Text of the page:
Equity markets moved sharply lower this week on the back of several negative economic reports, including manufacturing data, employment, and a worsening credit outlook for US corporate debt. Ongoing political issues in the US with the impeachment inquiry and additional trade woes also weighed on investors, who moved cash to the sidelines over increasing uncertainty. Outside the US, data continues to soften further, with global manufacturing headed for or already in recession at this time, and the US factory gauge hitting a 10 year low this week. From Germany to China to the US, the trade war has taken it’s toll on manufacturers who have cut production and jobs as the tariffs increasingly cloud the outlook. Also this week, a major credit rating agency issued a warning, as deteriorating credit conditions led to the most credit rating downgrades versus upgrades since 2015. The US consumer remains the sole bright spot at this time, though even their resiliency is beginning to show signs of softness, with confidence weakening from the trade disputes.
With governments around the world seemingly unable to act in an increasingly polarized world, central banks have been relied upon for supporting the expansion into it’s 10th year. For years, policymakers have called for fiscal stimulus from governments, such as tax and labor market reforms, as well as infrastructure investment, to get the global economy moving and shift from reliance on low rates and quantitative easing from bankers to solve the world’s problems. The divisive politics from Washington to Brussels have prevented such action, now leaving the Fed and other central banks to be “pushing on a string” with their policy instruments, wondering what little left they can do to prop up growth. With rates near or below zero in much of the world, it looks as though radical steps such as additional bond purchases or direct payments from central bankers to citizens, so called “helicopter money”, may be necessary in the next downturn to spur a recovery. The single best way to restore confidence would be a cease fire in the trade war, which would hopefully increase export orders and revive the struggling manufacturing sector.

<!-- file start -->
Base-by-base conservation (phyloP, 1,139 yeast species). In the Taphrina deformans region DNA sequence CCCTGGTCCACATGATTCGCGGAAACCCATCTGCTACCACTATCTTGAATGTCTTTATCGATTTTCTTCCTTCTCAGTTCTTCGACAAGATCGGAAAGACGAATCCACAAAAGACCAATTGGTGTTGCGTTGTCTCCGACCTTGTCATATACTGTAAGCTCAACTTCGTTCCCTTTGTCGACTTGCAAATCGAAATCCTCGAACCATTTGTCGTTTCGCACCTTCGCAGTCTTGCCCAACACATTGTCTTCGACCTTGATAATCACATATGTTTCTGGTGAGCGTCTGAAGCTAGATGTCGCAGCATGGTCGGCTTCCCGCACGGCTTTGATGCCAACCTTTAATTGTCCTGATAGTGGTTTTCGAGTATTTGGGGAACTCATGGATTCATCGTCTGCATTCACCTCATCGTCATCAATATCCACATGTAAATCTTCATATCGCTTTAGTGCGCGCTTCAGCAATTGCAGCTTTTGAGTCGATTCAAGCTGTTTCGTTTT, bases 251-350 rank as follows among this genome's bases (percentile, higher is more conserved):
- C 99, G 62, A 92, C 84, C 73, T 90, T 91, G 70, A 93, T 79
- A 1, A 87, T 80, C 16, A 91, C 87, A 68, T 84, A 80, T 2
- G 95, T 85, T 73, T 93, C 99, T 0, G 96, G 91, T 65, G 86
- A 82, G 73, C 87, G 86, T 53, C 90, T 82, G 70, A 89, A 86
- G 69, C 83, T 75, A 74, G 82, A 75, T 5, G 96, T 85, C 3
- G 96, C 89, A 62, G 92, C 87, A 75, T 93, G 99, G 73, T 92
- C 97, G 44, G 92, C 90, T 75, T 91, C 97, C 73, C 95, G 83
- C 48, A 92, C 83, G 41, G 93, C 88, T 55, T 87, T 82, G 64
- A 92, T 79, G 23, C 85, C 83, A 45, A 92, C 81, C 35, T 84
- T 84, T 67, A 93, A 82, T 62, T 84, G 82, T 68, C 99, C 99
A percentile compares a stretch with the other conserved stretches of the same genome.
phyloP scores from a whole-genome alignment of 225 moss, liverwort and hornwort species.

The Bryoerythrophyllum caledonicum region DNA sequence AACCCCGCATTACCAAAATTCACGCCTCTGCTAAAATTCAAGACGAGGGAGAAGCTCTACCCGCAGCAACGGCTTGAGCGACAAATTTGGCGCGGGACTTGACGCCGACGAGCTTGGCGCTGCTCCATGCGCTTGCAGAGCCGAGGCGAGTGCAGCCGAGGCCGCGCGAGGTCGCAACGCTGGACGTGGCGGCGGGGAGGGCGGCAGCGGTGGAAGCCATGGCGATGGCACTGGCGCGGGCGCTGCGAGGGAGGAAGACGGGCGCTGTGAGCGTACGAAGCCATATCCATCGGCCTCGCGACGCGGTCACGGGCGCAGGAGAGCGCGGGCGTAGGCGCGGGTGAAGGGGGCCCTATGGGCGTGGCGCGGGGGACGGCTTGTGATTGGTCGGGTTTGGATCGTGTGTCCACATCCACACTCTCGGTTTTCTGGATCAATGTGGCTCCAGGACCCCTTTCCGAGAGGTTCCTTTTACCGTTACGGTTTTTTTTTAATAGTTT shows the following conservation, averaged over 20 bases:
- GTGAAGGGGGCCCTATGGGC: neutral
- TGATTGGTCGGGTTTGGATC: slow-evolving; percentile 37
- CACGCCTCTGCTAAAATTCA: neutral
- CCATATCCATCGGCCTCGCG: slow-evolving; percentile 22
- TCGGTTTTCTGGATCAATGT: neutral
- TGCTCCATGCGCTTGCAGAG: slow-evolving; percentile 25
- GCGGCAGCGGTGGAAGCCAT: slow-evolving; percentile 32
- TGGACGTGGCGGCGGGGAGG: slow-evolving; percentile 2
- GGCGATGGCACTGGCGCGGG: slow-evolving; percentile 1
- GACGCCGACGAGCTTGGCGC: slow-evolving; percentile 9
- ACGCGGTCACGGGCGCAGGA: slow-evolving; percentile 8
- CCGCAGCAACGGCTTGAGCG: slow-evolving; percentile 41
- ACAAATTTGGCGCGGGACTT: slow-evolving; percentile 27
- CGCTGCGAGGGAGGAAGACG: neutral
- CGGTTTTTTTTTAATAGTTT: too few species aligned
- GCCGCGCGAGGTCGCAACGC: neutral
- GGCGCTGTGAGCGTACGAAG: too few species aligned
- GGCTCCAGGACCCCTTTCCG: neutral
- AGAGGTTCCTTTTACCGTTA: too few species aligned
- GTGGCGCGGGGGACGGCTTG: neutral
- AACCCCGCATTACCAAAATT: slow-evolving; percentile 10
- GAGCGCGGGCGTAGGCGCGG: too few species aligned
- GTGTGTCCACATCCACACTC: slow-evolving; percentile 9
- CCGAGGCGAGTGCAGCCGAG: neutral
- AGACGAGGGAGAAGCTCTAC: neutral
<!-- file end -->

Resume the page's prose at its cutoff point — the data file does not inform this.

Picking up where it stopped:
Our view for now is that the US economy will avoid a contraction, though data must be watched very closely for further signs of weakening. The Federal Reserve will do everything within it’s power to prevent a recession, using the few tools it has left, likely keeping asset prices elevated for the time being. We’re still in a relatively defensive posture, however, having significant cash holdings as well as more conservative equities in the risky sleeve of the portfolios. Bonds will continue to serve as an anchor, providing some income and stability for the models, with so much uncertainty ahead. As always, we continue to remain extremely focused on monitoring unfolding market dynamics and reacting only when appropriate. Please feel free to call our office with any questions you may have.